Darts for Shaping, Darts for Fitting

The linked thread is all about darts and the links within the thread are well illustrated. It covers a variety of darts but should help pave the way to a better understanding of going from flat to shaped.

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I have no idea what Apple thought I was saying so be a Peach and credit anything bizarre to auto correct.

CM_Sews
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Date: 1/7/14 1:11 PM

The size of the sewn dart is only part of the equation, but you are correct that the general rule of thumb is to shorten the sewn bust dart for larger bust cup sizes. However, even for a small bust cup size, the dart should not go all the way to the bust point; it should end at least 1 or 1.5 inches from the bust point; for a larger cup size, you may choose to shorten the dart even more. Also, you can sew a dart with a slightly curved stitching line, so that it fits more naturally on the bust.

In an FBA you alter your pattern to provide MORE fabric over your bust, both from shoulder to hem AND more fabric across your chest, from side seam to side seam. You really do need both width and length added.

It sounds like your project does not have enough width, but do check for length, too. Typically, on a garment that needs and FBA, the hem on the front is higher than the hem on the back, indicating that more length is needed in the front bodice.

Bresnan Studios, Sewing Techniques, Dealing with Bust Darts; this webpage has a great photo of a muslin slashed to add width and length across the bust. It's a good visual explanation of how you need to add both length and width to adequately cover the bust.

If you want to duplicate how you've sewn a dart from one side to the other, consider making a paper template. Wax paper (from the kitchen) is easy to use because it's relatively see-through and you can just scratch a mark onto it. Place the wax paper over the folded and sewn dart, and mark the fold of the dart, the side seam allowance and the dart stitching line. Cut out your template and use that to duplicate the dart size on the other side.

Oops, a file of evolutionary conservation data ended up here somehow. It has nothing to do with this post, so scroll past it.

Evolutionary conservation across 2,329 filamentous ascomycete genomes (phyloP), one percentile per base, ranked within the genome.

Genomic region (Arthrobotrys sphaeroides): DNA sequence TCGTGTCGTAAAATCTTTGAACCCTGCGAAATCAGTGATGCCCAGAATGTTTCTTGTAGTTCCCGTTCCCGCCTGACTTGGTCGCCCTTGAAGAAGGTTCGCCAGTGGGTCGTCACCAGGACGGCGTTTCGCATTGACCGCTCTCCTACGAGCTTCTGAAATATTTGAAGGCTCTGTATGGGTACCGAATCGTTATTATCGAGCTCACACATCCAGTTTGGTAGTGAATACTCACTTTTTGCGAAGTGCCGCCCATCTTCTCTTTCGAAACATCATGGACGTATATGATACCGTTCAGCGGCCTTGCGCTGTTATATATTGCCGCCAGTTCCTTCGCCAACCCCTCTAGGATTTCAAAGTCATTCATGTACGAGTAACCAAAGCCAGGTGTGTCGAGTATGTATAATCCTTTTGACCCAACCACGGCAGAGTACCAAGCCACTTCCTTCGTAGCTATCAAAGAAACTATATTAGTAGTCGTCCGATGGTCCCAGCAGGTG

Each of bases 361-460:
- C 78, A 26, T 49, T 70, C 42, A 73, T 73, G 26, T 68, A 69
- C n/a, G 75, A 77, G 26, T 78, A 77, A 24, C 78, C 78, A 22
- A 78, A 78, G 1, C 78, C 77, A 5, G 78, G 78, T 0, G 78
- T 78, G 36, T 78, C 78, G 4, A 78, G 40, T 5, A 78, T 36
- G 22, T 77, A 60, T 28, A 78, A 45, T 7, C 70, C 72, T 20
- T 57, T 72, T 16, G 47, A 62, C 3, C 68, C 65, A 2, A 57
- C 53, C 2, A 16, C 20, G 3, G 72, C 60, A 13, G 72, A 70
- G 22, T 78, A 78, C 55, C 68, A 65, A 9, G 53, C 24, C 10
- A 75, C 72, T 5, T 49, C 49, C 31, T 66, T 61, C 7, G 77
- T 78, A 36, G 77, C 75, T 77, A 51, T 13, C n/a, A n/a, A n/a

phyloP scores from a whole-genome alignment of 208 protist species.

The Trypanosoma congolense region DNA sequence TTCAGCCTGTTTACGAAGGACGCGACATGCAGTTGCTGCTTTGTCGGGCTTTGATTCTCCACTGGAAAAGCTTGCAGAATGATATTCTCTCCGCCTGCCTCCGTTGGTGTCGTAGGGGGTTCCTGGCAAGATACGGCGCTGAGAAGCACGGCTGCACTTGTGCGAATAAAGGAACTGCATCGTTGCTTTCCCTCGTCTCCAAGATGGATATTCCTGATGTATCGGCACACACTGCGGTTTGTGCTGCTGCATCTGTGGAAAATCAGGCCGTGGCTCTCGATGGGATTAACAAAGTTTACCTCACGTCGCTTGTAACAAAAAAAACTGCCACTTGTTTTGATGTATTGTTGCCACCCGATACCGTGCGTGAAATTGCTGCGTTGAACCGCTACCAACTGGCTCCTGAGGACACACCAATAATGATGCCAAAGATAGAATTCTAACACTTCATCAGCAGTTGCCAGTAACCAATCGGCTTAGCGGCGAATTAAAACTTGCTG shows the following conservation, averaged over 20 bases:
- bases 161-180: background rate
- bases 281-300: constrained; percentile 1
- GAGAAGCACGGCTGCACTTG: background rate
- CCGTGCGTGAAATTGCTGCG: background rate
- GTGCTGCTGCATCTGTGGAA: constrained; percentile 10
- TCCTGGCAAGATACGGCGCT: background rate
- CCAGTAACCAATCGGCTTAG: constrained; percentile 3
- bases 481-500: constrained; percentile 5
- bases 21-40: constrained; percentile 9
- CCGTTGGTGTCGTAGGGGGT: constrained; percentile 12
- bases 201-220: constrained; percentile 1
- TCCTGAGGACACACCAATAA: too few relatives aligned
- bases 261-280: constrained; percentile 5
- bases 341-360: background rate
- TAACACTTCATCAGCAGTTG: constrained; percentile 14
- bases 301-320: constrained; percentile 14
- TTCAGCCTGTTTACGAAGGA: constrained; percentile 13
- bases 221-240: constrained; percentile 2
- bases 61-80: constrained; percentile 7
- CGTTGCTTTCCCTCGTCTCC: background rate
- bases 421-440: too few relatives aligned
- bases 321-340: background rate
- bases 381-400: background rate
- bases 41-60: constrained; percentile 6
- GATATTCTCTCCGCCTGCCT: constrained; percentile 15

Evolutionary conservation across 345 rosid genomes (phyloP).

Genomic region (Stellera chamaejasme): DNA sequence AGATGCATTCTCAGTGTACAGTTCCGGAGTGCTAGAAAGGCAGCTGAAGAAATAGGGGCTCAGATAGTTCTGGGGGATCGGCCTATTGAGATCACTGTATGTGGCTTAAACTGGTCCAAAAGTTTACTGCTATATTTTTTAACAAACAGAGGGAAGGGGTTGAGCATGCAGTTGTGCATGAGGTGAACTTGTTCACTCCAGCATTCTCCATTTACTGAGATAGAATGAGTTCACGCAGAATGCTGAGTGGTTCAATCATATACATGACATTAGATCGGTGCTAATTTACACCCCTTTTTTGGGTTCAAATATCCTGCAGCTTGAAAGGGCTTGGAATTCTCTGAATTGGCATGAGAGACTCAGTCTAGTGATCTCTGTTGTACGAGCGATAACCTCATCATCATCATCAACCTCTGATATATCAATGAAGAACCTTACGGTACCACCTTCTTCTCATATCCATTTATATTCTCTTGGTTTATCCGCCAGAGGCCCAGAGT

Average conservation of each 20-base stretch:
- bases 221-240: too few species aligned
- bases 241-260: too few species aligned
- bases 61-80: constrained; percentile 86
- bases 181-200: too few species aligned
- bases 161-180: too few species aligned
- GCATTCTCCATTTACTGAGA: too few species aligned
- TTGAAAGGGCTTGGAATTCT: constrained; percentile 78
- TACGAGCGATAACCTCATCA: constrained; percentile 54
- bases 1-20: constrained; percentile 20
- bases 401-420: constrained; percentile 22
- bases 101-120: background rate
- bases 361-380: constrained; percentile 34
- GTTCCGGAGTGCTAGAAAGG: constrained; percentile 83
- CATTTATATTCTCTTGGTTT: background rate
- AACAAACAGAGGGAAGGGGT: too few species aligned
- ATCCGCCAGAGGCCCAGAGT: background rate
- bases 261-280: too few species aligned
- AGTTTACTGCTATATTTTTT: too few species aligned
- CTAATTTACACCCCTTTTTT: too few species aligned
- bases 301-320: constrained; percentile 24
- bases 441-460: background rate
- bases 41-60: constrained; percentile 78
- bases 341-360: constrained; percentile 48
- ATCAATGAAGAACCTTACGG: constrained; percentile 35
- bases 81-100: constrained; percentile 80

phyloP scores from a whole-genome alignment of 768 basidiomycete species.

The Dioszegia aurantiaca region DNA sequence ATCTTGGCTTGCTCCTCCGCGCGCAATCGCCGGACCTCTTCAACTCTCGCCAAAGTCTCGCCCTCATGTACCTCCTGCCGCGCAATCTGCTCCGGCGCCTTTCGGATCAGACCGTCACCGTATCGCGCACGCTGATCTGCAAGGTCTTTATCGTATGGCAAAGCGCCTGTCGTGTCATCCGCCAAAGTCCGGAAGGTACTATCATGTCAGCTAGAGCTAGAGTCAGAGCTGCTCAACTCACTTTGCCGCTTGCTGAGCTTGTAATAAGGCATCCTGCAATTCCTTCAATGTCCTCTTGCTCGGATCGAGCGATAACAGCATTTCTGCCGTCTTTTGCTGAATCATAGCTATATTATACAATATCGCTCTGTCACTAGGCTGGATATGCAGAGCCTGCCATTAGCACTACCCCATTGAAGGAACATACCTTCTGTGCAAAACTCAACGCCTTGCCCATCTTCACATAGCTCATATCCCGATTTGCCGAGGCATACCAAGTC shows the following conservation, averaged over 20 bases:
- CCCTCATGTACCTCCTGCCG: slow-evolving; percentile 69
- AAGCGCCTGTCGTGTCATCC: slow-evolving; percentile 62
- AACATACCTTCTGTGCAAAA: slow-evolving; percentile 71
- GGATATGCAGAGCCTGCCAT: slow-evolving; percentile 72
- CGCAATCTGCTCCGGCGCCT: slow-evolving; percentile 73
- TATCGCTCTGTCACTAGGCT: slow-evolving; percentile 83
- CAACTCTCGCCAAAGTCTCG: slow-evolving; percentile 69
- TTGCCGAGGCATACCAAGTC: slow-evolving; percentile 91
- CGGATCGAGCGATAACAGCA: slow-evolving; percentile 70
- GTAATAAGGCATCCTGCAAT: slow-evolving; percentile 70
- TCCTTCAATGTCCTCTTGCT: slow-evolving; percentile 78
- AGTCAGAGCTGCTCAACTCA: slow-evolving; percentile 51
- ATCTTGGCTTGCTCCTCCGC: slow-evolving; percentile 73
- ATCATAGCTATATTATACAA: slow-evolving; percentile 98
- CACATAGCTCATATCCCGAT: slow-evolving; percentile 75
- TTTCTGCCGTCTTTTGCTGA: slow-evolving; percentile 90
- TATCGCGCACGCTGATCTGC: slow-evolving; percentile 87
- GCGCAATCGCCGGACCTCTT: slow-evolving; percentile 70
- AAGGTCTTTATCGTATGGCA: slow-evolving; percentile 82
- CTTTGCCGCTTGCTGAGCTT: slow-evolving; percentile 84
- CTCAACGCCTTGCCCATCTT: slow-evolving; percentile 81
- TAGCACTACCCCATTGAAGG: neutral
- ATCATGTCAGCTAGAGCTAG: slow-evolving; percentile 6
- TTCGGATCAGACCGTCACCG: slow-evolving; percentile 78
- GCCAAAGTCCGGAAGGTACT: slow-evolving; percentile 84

CMC

caren751
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Date: 1/7/14 1:33 PM

I recommend making a little bodice front out of paper, with no darts. This is your flat starting point. Now envision that you want to add some length to the front but you want to keep the side seam the same. (Making the front longer is something you need to do if you want to have enough fabric to cover substantial breasts.) Make a slash across your pattern piece and add a horizontal strip. To keep the side seam length unchanged just fold the pattern to make a tuck at the seam. It gives you a boxy shape, not a breast like shape, but it does give you the needed fabric. The shape will be helped if the tuck is changed into a dart. That way a smaller amount of fabric is added near the seam, and rounder shape can be achieved. If you are trying to make the top fit next to the breast then you usually start needing the whole amount of fabric a few inches away from the apex of the breast, so that is where the dart stops. Shortening the dart will provide more fabric away from the Apex, but it won't increase the amount between the breasts.

If you need more fabric between the breasts you need to add fabric between the breasts. A Full Bust Adjustment allows you to do this without disrupting the neckline (Something that would happen if you just extended the pattern.) When you make a FBA you widen the front only below the armseye, the fabric stays flat because you allow a side dart.

Nancy K
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Date: 1/8/14 8:34 PM

No. You need more circumference and backing up a dart won't do that. You did not add enough width when you altered the pattern.